Saturday, May 28, 2011

Summitted Mount Whitney on May 21st, 2011

Summit of Mount Whitney
Elevation - 14,496'
Summitted 1:15 pm - May 21, 2011

Bryan, Steve, and Trevor at the trail-head.
10:40 am May 20, 2011

Brad, 2 miles up the trail. We encountered snow 1.5 miles up the 11 mile trail.
No crampons or Ice Ax needed yet

Bryan closest, Steve in the middle, Trevor farthest away.

Trevor and Steve halfway between Bighorn Meadow and Trail Camp.

Brad, filtering water for the climb to the summit the next day.
We needed 3 quarts per person.

Our campsite: Trevor, Steve, and Bryan in the tent - me in the bivy sack.

Me, in my down parka, staying warm right after the sun went down.

Me, on the summit of Mount Whitney.
1:30 pm, Saturday Afternoon

All the boys on the summit.

All the boys on the summit with the Smithsonian survival shelter in the background.

Trevor, Steve, and Bryan on the way down posing along the very exposed trail between the summit and Trail Crest, looking towards the west.

Me, after descending the chute below Trail Crest.
Extremely tired, look at my meandering path.

On the way down Saturday afternoon.
Thor Peak in the background to the left and Bighorn Meadow below me in the canyon

Same location, but zoomed in.
This is my favorite photo that Trevor took of me.

Thanks everyone, for a great climb.
Denalee for helping to set up the arrangements and the boys
for sharing a fun but strenuous excursion.

This blog is dedicated to my Dad,
Rodney Orr Chapman,
who passed on to me his spirit of adventure and love of nature.

And to my Mother,
Noreen Nielsen Chapman,
who passed on to me her traits of
persistence and attention to detail.

Soaring California Condor at Grand Canyon South Rim N.P.

Yesterday, (5-27-2011) I got these photos of a Condor at the South Rim. It came soaring right over the landing behind the Bright Angel Lodge. I looks like it is #72. On an earlier blog I got photos of #52 while climbing Angels Landing in Zion National Park.

Interesting Info about The California Condor

1. Back in the 80's there were only about 20 condors left in existence.
They were all in captivity.

2. Today, because of a very effective captive breeding program, we have over 350.

3. They have the longest wing-span in North America - average 9.5 feet.

4. 70 or 80 Condors nest at the South Rim during the summer.

Wednesday, May 4, 2011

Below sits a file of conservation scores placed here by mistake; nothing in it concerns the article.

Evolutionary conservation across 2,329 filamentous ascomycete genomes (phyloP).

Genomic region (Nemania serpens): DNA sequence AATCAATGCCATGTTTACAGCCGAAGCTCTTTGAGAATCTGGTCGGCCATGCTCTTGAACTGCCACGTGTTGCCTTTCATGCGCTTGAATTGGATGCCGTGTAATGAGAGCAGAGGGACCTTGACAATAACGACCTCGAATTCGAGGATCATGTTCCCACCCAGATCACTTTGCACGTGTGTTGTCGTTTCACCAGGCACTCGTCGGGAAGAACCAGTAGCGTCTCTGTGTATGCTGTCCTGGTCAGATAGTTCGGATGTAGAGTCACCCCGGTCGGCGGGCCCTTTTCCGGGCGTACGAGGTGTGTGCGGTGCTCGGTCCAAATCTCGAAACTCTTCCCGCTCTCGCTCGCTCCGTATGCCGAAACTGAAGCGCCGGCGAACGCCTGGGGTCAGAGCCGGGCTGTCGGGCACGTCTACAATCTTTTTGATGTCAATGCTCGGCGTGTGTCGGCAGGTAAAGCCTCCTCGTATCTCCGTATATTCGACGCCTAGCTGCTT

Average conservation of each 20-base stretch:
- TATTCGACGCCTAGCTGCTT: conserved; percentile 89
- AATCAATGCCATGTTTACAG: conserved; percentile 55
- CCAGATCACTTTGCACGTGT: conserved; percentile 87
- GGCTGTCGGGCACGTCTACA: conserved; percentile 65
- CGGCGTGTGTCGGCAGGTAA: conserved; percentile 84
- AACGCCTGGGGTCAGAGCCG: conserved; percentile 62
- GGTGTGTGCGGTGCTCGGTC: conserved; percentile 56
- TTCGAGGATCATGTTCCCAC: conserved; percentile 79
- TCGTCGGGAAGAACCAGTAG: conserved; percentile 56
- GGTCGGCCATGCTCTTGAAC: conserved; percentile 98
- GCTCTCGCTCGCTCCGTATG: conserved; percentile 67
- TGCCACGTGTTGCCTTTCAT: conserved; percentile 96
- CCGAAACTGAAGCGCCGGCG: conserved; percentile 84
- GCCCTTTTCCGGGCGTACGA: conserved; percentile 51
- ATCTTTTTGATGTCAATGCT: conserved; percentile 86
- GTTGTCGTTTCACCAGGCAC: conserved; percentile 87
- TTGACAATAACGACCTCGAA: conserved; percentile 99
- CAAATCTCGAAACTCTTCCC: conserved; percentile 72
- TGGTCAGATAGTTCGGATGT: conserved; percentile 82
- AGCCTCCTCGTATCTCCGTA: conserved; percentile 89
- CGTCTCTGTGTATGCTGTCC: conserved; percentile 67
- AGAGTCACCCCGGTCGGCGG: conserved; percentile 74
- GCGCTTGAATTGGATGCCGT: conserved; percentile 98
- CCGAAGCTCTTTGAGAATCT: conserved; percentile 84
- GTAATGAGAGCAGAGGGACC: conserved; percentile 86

Spectacular Toroweap!

I took a tour to Toroweap a week ago last Monday. Other than the usual spectacular scenery, we also saw two coyotes, (one of the coyotes was running so fast that there was no time to get a photo) a horned lizard, and a good coyote paw print by a catch basin.

This is us taking a restroom break at the Tuweep Ranger Station.

I found this paw print in the dried mud by a catch basin near where the road passes the campground.

Halfway between the ranger station and Toroweap Point we came upon this Coyote.
It wasn't that hot of a day for this Coyote to be panting. I think the Coyote may have been sick.
It seemed to not have the usual fear of humans that most Coyotes have.

This was the first Horned Lizard that I had ever seen at Toroweap.

Sunday, May 1, 2011

Canoe Trip on Lake Mojave - April 23 & 24, 2011

The Family on Lake Mojave - April 23rd & 24th, 2011
From left to right: Azure, Sierra, Brookie, Gage, Steve, Denalee, Jace, Caci, Cali, Trevor, Bryan.
Brad is taking the photo.

Our campsite was on a sandy knoll across the lake from Nelson's Landing.

From left to right: Caci, Cali, Trevor, Denalee, Bryan, Jace, Steve, Gage, Brooke, Sierra, and Azure.

Trevor's family

Brooke's family

Sierra, Azure, Brooke, Gage, and Steve


Sierra, Jace, and Denalee

Denalee, & Trevor's family

Brad and Azure

Now, here is some of the bird and animal life we saw!

Horned Grebe in Breeding Plumage

Common Loon
Early Saturday morning we heard a loon calling. It was so lonely and melancholy.

Red-winged Blackbird
This guy would fly into our camp and chew us out every hour or so.

Desert Bighorn Sheep
A group of about 6 bighorn peaked over the ridge at us on Saturday morning.

Evidence of a passing snake.
By the look of the J-shaped impressions it was probably a Sidewinder.

Evidence of a passing lizard.

Here are some of the flowers that we captured in photo.

Brooke with a Dune Evening Primrose

The Dune Evening Primrose close-up.

Dune Evening Primrose

Desert Golden Primrose

Our camp and bay early Sunday morning.
Our camp was on a sandy beach and the sand was clean and white.

Denalee and Bryan coming across the bay to pick me up after an early morning hike on Sunday morning.

Can you see my shoe in the photo.
I am looking straight down on Denalee and Bryan.

Trevor and Caci canoeing right before dusk on Saturday night.